In the words of ESPN’s Max Kellerman, “these four things I know are true”: The sun rises in the east, your dog wants steak, the highest-grossing movie in any given year will be about a comic book … and the NFL’s TV ratings are falling like a rock.
Today’s doom-and-gloom news comes courtesy of Awful Announcing, which reports that ratings for the “Thursday Night Football” NFL Network season premiere between the Cincinnati Bengals and Baltimore Ravens were down 13 percent compared with the same slot from 2017.
The overall audience hit 7.02 million viewers, and the household rating — 4.2 — was 14 percent off from last year’s figure.
NFL Network's Thursday Night Football opener drew 7.02M viewers and a 4.2 HH rating, down 13%/14% vs. the year-ago Texans-Bengals telecast, which averaged 8.08M viewers and a 4.9 HH rating.
— Anthony Crupi (@crupicrupicrupi) September 14, 2018
The NFL tried to put a positive spin on the numbers, pointing out that the apples of the season premiere were up 15 percent from the oranges of the seven-game average for NFL Network-exclusive games in 2017.
— NFL Media (@NFLMedia) September 14, 2018
While we’re on the subject, it’s bad enough that the NFL Network premiere was down 13 percent from last year’s premiere. What makes it worse is that last year’s premiere was a fairly modest-interest game between the Houston Texans and the Bengals, while this year’s matchup was an AFC North rivalry game between two undefeated teams.
The NFL is on one heck of a losing streak lately, and each week the ratings news seems to get worse and worse.
In Week 1, overall ratings were down, especially when compared to 2016 — before national anthem protests became the massive national embarrassment they’ve become for the NFL — rather than 2017, when the ratings had already started to melt down.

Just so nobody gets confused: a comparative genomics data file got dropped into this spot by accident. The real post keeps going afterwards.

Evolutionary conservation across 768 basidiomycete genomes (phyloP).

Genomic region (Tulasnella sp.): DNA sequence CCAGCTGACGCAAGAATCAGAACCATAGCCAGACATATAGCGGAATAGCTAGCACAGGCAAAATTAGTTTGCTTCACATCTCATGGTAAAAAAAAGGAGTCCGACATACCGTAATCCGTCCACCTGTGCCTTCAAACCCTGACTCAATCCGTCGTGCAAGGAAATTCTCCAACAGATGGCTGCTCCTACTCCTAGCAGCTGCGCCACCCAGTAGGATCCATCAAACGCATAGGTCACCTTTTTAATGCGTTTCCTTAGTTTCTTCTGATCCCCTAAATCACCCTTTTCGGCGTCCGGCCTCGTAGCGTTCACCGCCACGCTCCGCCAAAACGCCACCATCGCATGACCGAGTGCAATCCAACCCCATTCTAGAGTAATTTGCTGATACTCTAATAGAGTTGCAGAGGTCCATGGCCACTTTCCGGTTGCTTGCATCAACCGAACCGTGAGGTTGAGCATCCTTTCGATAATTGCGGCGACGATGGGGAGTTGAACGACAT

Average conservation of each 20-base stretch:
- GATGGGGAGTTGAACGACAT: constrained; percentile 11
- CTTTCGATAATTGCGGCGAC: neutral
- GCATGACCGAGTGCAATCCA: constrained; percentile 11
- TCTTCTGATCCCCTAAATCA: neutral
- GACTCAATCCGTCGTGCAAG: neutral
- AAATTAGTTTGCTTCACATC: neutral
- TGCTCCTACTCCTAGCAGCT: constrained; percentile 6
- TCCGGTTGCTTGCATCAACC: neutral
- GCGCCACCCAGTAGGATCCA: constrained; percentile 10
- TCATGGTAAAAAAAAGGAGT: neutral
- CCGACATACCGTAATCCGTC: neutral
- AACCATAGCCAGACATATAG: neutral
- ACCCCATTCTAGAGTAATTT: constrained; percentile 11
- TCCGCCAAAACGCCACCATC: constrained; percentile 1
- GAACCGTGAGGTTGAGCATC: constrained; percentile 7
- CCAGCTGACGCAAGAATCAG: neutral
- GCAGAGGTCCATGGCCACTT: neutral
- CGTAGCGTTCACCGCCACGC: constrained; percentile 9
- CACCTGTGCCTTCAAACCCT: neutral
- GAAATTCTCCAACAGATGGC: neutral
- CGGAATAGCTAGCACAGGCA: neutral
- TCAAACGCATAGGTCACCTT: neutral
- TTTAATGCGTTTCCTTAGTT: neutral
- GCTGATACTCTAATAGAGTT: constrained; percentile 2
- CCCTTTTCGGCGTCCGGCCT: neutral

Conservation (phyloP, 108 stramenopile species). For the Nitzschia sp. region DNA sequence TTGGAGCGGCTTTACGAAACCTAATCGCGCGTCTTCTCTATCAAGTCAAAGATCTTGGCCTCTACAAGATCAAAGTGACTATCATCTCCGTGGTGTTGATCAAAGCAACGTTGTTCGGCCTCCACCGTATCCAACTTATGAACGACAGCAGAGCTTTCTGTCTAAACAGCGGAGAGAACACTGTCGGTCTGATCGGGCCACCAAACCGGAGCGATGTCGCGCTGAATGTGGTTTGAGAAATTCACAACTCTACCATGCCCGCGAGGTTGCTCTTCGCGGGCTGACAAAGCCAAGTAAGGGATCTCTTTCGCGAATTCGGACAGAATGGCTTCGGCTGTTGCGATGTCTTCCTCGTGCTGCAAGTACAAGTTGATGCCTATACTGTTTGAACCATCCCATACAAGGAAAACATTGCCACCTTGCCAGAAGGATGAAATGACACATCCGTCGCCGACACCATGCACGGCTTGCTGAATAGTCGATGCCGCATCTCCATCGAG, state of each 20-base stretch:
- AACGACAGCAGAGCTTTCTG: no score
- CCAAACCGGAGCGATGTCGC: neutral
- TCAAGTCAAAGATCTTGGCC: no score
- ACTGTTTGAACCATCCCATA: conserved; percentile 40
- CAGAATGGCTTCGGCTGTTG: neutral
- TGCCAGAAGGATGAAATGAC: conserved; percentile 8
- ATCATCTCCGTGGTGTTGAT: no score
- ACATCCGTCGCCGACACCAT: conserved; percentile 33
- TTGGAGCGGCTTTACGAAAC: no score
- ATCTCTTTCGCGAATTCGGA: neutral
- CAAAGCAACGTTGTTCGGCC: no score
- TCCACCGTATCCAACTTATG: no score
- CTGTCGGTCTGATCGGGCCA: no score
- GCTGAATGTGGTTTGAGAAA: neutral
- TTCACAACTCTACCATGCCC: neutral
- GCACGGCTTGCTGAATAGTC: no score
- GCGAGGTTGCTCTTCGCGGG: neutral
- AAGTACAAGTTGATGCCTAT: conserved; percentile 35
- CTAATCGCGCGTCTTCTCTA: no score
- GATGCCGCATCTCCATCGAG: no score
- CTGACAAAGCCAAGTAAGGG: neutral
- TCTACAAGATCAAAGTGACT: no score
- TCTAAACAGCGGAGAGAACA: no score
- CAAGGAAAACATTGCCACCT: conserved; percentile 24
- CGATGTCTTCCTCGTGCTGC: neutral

The season-opening Philadelphia Eagles-Atlanta Falcons game Sept. 6 put up a 13.4 rating on NBC, the lowest in a decade.
“Monday Night Football” couldn’t even draw 10 million viewers in any of its 15-minute windows, something that has happened only eight times since 2001.
It’s not looking good for the NFL Network as the season goes on, either.
Next Thursday’s matchup is New York Jets vs. Cleveland Browns, not exactly an AFC championship game preview.
The NFL is approaching some desperate times, as shown by its blatant manipulation of the numbers to try and make the Thursday night game look like something other than the ratings disaster it was.
Fans continue to turn away in droves. Ratings continue to decline. Controversy over everything but actual football continues to rage off the field.
Football may still be America’s most popular sport, but nowhere in the laws of gods or men does it say that must always be the case. It’s third-and-long and the league is going to have to pull off a heck of a play to stay on top.
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